• These events shouldn’t surprise me, but they do. Americans think of Europe as some kind of bubble of sophistication: at the turn of the century, young women flocked to Europe to marry nobility, now they flock to Europe to study and have their pictures taken at the Eiffel Tower and Prada. When places like the Netherlands and France are attacked, even I ask myself, “What? Why! These people grow tulips and wear wooden shoes and produced Monet!” What these attacks show us though is the darker underbelly of 21st century Europe as it comes to terms with its colonial legacy, trans-nationalism, and policies set in place mid-century that now have serious repercussions.
  • I find the cartoons in Charlie Hebdo to be every kind of phobic. They’re grotesque and they are racist, homophobic, Islamophobic, every kind of phobic that you could imagine. AvantBlargh nails this in her Tumblr post here.
  • Finally, what confuses me the most is that if you wanted to stop this magazine, then why carry out a massacre that would mean that images not just of the victims but of the offending cartoons would be beamed around the world? Now everyone knows why these cartoonists were murdered. Everyone is now looking at cartoons of Muslim women being defiled, the Prophet Muhammad being caricatured, and on it goes. All of the kufir have now seen these images. Was it really worth it? Instead of protecting or avenging the Prophet, they made sure that the offending material was shared with everyone. I’ve seen more copies of the cartoon now than I’ve seen portraits of the people murdered.
  • Pretty much half of my Facebook yesterday changed their profile pictures to “#jesuischarlie.” I already have problems with social media campaigning, changing Facebook profile pictures for the cause du jour (#bringbackourgirls, #ferguson, etc.) because although the intention is sincere, the outcome is completely empty.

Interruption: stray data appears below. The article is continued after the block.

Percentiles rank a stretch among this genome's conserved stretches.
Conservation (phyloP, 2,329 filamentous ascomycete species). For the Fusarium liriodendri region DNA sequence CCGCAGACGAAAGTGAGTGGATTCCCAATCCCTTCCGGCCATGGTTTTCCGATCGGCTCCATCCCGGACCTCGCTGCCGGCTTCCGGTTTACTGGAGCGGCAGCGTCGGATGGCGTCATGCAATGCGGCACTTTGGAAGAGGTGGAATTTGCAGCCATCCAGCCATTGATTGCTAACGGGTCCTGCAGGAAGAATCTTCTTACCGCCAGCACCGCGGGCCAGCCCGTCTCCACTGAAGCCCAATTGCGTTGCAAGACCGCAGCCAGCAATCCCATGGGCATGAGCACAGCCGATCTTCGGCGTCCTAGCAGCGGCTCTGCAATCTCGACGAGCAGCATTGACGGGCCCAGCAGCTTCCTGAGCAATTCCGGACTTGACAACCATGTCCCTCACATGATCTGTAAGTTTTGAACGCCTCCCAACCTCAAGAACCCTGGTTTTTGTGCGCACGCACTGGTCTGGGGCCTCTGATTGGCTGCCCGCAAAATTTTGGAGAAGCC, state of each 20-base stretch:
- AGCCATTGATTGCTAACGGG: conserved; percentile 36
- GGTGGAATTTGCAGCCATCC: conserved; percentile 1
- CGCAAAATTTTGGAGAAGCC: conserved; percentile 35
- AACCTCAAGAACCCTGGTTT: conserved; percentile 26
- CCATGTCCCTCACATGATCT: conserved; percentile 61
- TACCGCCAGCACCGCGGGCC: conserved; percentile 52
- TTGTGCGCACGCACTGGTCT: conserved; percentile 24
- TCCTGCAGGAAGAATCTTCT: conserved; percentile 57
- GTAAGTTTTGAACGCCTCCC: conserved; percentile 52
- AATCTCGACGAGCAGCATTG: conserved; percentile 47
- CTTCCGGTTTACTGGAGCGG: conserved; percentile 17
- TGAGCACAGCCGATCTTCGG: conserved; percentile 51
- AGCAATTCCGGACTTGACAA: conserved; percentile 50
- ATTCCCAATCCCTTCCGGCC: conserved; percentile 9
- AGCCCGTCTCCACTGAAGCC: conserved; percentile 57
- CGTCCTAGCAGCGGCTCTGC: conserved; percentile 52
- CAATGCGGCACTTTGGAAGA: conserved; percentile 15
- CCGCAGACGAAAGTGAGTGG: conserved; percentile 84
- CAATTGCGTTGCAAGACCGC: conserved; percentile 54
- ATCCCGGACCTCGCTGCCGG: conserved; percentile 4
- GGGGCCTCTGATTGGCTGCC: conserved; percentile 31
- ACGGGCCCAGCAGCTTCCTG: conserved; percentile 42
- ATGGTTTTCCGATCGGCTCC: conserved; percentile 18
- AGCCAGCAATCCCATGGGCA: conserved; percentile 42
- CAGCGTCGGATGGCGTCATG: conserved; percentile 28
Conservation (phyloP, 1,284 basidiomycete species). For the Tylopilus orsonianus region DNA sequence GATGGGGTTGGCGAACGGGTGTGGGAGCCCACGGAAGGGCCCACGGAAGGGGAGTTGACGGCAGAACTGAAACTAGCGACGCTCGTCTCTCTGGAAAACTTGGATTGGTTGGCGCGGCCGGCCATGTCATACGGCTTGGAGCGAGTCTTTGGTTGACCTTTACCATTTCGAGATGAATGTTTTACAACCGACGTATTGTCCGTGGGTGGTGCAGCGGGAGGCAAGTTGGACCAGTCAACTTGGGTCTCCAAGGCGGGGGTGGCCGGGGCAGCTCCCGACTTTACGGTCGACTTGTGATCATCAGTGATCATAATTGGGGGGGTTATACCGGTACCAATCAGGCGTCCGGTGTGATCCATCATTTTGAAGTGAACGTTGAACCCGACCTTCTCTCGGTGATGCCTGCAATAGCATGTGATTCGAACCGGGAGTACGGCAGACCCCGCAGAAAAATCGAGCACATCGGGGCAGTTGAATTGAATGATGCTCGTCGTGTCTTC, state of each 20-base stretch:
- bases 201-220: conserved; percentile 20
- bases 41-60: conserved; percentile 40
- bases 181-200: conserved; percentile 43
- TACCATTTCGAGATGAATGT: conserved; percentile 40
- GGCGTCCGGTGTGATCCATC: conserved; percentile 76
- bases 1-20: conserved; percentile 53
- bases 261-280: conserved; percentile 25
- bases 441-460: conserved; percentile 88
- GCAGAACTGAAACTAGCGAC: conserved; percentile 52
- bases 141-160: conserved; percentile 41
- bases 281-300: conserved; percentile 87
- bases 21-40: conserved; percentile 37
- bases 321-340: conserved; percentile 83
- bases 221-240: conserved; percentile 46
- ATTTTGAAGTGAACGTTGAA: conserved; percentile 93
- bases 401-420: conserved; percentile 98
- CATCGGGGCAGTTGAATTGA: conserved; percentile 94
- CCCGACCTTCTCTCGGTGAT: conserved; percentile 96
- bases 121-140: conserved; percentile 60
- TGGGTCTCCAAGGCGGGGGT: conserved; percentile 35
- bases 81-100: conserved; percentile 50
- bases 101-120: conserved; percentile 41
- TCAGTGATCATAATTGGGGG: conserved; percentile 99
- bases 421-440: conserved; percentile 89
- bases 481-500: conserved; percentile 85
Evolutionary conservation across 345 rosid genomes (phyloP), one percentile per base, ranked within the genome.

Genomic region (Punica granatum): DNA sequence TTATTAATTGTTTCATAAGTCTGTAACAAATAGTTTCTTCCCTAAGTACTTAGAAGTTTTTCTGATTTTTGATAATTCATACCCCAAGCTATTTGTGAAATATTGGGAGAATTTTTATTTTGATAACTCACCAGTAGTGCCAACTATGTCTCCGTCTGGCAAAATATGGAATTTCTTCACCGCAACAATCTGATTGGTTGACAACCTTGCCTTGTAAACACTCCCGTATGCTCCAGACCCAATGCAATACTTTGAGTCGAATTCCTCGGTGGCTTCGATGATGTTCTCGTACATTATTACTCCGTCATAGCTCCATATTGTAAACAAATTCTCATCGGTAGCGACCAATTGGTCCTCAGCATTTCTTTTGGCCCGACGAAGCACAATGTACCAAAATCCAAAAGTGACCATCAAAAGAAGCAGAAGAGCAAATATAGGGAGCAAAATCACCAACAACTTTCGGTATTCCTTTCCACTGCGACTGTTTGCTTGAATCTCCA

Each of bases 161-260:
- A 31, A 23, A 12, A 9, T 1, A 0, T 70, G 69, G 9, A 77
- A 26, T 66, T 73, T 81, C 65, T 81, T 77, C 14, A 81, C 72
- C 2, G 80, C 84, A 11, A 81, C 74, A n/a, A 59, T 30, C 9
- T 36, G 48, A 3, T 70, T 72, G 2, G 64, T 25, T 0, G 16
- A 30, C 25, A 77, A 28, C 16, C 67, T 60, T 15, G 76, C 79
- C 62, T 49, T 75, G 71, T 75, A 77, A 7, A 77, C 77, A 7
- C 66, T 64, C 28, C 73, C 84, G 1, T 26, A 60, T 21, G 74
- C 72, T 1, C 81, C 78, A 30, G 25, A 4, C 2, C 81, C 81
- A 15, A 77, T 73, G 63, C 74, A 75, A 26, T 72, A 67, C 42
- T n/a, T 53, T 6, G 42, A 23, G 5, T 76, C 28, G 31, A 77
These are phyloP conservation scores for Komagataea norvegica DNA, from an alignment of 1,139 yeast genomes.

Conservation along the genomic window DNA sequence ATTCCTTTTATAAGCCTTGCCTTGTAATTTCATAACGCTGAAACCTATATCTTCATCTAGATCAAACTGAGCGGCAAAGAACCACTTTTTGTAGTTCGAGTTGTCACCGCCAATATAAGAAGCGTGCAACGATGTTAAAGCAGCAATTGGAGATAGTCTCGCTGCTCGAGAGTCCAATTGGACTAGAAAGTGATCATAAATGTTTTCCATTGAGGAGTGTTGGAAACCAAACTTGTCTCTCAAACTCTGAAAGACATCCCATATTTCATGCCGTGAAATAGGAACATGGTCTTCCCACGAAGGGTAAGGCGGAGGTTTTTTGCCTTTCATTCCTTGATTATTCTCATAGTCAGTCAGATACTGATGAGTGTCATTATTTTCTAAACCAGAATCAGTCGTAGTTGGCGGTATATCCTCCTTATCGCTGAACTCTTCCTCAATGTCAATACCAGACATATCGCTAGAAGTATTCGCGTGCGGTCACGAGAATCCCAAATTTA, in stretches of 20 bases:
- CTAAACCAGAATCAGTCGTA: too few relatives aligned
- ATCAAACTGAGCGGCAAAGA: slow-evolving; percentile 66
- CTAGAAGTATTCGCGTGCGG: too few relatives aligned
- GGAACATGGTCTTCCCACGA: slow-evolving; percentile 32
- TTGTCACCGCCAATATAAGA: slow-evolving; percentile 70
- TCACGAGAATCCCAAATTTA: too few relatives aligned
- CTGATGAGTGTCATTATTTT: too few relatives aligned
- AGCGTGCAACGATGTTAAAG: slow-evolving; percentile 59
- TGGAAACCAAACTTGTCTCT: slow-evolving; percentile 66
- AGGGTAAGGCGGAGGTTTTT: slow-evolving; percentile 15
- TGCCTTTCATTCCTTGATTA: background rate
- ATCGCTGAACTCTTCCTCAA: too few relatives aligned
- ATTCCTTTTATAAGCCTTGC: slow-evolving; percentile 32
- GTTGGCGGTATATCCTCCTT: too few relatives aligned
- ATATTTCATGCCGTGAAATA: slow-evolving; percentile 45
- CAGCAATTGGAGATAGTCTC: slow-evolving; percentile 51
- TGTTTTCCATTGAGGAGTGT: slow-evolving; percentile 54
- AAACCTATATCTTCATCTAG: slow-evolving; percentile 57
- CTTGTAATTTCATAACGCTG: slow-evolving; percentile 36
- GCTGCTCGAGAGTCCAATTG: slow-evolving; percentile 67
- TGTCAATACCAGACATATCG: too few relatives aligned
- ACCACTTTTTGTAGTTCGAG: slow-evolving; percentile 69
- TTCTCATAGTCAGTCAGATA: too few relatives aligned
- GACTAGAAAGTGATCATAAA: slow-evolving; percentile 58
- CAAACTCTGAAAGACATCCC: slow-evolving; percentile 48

Open Letter to Girl on the 4:35 Orange Line Train to Oak Grove

Dear Girl on the 4:35 Orange Line Train,

I boarded the outbound train to Oak Grove, headed for Sullivan Square, after you did. The first car no less, I remember because I almost fell down the stairs at Downtown Crossing on my way to catch the train. I was excited because there was an empty seat and I could try sitting down during my evening commute. I sat next to you but I felt uncomfortable sitting, it seemed indulgent to just go a few stops and take up a seat, so I stood-up again.

The train lumbered along and when we got to Haymarket, two ladies boarded our train. I’m sure that you remember these two ladies. Two ladies in long coats and one wearing a beautiful blue scarf with colourful sequin flowers along the borders. Two ladies in long coats in a sea of shirt sleeves, sleeveless tops, linen pants, and pencil skirts. The two companions had to sit apart from each other, so they sat facing one another on the train. The older of the two ladies took the seat I was sitting in, the one right next to you, before I decided to get up and stand for the rest of the trip.